In The Power of Habit, Duhigg explains that there’s a significant chance of relapse (even after you’ve successfully replaced old habits) when you’re under pressure.
So in times of increased stress or challenge, do the following: Create a vision board that includes pictures and words that illustrate exact goals and feelings. Write down specific and detailed reasons for each new goal on a piece of paper, and place it where you can clearly see it each day. Make these visual sources of empowerment immediately accessible, and openly share them with friends, family, or like-minded peers.
3. Use Apps for Accountability
The success of any viable corporation is measured through daily accountability, quantifiable progress, and recognition of smaller—as well as larger—milestones. Likewise, your year-long goals should be broken down into measurable pieces, during which time you hold yourself accountable and celebrate achievements.
There are many user-friendly apps to track progress toward personal and professional goals, using real-time data. For fitness, Seven challenges even the busiest person to do just seven minutes of high-intensity workouts each day for seven months—using no more than a chair, a wall, and your own body weight. This app guides you through the workouts with illustrations, timers, and spoken instructions while tracking your progress on graphs and calendars.
Charlie App makes meeting prep painless by syncing with your Google calendar and doing automated research on your new contact. The app combs the internet and sends you a one-pager on your contact’s social profiles, bios, interests, and as well as their tweets and common connections.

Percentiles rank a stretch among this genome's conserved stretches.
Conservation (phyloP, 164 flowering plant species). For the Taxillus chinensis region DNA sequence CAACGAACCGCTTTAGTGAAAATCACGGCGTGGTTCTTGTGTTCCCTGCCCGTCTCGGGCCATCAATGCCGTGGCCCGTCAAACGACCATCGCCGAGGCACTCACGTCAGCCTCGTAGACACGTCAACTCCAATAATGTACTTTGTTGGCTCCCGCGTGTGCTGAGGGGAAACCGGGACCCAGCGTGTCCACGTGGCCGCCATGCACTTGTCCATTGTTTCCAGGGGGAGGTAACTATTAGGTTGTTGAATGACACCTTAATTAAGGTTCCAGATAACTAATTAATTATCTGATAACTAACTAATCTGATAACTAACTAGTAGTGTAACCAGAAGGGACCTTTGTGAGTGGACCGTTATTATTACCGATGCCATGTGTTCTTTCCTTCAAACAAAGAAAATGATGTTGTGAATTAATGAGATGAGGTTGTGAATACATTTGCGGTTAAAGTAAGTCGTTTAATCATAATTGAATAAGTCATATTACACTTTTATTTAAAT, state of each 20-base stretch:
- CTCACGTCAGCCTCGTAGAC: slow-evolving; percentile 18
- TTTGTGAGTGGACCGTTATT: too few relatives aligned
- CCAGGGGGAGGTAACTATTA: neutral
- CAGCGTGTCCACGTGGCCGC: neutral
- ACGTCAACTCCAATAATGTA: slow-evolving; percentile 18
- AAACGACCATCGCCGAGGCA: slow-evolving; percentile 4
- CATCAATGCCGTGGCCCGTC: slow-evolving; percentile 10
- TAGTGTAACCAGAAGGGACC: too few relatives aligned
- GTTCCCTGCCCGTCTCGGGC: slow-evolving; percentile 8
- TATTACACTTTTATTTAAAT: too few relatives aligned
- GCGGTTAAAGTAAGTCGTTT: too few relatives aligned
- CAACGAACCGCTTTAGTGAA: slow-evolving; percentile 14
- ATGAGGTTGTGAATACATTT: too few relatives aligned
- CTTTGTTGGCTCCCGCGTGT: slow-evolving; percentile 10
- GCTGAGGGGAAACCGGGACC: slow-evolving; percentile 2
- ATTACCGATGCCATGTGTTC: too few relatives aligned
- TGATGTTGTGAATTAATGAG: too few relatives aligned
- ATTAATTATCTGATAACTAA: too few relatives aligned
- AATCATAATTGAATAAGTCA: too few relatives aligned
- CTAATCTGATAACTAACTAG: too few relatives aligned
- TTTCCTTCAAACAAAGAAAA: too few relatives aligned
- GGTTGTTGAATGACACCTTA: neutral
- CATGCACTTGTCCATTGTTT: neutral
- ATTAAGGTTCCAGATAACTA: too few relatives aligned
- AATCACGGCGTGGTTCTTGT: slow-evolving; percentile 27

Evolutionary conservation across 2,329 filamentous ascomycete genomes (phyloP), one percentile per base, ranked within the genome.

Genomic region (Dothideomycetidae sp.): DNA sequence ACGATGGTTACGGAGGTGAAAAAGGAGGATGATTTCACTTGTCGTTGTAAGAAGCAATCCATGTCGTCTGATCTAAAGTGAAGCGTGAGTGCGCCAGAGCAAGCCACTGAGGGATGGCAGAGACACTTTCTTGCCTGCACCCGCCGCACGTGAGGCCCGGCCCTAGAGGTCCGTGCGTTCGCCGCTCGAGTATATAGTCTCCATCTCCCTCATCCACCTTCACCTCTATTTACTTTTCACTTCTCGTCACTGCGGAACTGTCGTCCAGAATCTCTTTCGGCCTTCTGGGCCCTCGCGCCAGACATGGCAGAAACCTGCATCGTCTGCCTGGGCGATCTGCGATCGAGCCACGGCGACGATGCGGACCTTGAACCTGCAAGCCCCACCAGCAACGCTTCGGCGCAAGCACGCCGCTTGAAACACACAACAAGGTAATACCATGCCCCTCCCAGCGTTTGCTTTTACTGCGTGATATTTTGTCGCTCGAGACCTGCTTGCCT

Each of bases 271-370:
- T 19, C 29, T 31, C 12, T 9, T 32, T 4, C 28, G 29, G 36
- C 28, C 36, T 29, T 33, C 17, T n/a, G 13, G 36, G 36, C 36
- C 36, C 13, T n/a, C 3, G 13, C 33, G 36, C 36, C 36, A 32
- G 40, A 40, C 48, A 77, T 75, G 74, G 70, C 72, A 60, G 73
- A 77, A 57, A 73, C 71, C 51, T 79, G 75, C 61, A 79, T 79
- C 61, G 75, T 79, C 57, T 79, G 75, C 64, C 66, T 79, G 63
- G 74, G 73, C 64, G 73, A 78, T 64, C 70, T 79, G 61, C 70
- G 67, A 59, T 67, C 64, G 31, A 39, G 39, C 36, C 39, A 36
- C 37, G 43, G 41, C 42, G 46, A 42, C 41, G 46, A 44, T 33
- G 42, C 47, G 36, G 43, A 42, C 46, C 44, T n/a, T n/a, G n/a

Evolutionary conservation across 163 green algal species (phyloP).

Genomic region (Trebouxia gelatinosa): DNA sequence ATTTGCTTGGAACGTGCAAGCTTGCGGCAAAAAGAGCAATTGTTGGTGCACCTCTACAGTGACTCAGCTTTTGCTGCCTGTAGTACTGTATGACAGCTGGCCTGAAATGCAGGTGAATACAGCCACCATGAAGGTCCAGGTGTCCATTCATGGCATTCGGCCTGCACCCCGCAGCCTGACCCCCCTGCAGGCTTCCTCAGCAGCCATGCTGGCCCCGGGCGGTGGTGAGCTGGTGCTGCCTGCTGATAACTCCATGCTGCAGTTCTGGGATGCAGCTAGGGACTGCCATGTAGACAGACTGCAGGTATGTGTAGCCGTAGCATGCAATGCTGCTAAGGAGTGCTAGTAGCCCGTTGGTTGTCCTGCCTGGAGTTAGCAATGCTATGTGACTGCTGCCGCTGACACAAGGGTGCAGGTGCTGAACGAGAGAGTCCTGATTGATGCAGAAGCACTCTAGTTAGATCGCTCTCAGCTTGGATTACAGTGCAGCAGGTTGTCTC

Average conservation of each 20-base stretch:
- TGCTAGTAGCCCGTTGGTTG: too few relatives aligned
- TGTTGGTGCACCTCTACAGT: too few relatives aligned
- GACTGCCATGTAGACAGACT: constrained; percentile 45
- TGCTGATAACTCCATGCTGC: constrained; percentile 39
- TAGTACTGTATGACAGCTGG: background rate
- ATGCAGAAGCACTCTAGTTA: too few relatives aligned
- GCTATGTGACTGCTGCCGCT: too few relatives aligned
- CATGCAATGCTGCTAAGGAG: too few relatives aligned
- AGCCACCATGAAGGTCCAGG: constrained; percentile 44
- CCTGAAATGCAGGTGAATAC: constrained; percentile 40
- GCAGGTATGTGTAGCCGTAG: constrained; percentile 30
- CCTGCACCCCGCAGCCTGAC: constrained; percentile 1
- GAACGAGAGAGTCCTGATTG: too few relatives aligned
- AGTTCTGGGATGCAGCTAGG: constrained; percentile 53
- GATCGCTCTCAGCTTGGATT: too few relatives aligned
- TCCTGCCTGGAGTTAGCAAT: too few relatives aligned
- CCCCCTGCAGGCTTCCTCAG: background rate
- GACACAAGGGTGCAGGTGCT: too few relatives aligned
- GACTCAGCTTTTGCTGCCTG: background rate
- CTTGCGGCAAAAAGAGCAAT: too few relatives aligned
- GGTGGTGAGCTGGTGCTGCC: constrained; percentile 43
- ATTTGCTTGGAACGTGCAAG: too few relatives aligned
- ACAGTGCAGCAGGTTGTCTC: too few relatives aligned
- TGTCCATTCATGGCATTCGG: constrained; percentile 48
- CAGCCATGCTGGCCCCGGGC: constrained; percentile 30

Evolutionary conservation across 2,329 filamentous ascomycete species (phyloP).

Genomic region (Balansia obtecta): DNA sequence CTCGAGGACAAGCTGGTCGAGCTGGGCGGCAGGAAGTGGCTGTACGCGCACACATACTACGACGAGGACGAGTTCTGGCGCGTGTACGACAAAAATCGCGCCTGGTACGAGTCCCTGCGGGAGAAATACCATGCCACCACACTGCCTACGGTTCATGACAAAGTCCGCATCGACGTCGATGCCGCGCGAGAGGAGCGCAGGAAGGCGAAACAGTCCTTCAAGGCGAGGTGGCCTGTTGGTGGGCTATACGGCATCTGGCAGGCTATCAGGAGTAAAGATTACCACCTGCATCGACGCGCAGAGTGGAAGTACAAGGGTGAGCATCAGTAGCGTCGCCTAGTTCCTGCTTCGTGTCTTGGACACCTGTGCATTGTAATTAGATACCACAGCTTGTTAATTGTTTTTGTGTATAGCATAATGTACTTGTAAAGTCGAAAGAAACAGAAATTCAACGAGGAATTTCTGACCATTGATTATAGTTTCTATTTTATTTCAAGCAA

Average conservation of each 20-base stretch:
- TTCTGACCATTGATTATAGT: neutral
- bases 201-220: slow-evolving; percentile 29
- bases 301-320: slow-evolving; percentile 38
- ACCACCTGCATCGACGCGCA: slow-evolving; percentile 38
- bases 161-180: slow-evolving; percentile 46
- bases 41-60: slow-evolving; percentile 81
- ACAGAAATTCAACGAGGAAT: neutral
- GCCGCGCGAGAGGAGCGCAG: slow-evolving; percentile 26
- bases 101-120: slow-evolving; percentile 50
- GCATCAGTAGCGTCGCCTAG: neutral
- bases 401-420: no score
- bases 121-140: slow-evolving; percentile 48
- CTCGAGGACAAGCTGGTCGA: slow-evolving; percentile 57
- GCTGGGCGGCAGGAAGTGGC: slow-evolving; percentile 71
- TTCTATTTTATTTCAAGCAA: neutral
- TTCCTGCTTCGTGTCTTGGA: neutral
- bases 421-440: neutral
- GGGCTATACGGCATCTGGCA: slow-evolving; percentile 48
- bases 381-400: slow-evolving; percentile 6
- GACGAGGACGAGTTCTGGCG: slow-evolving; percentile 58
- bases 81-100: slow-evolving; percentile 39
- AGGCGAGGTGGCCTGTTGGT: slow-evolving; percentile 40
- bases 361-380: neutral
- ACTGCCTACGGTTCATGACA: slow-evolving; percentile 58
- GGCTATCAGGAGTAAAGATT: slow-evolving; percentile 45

And Wunderlist lists daily priorities, sets reminders, and categorizes tasks.
At the end of each month, use the aggregate information to study your progression and highlight any areas needing attention. Then, make the journey more meaningful by celebrating growth, small or large. Spotlight mid-year achievements with a special trip or treat. Send thank-you gifts or take friends who’ve been there for you out to dinner. Balancing the discipline and professionalism of a business mindset with gratitude and self-love creates a motivating environment for growth.
Every new goal is an opportunity to grow, personally or professionally. Use these effective and integrated tips to track progress and achieve your goals.
TopicsYou've Got This , Achieving Goals , Goals , Apps , Syndication , Getting Ahead , Career Advice
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Joy is a music industry professional and career coach. She earned her BA in Economics from UC Berkeley and made a commitment to build a purposeful personal and professional path. She founded Quarterlifejoy Inc. to help millennials architect a career and life that serves their unique goals and strengths. Follow her on Twitter and Instagram at @quarterlifejoy and book one-on-one coaching sessions with Joy on The Muse's Coach Connect .More from this Author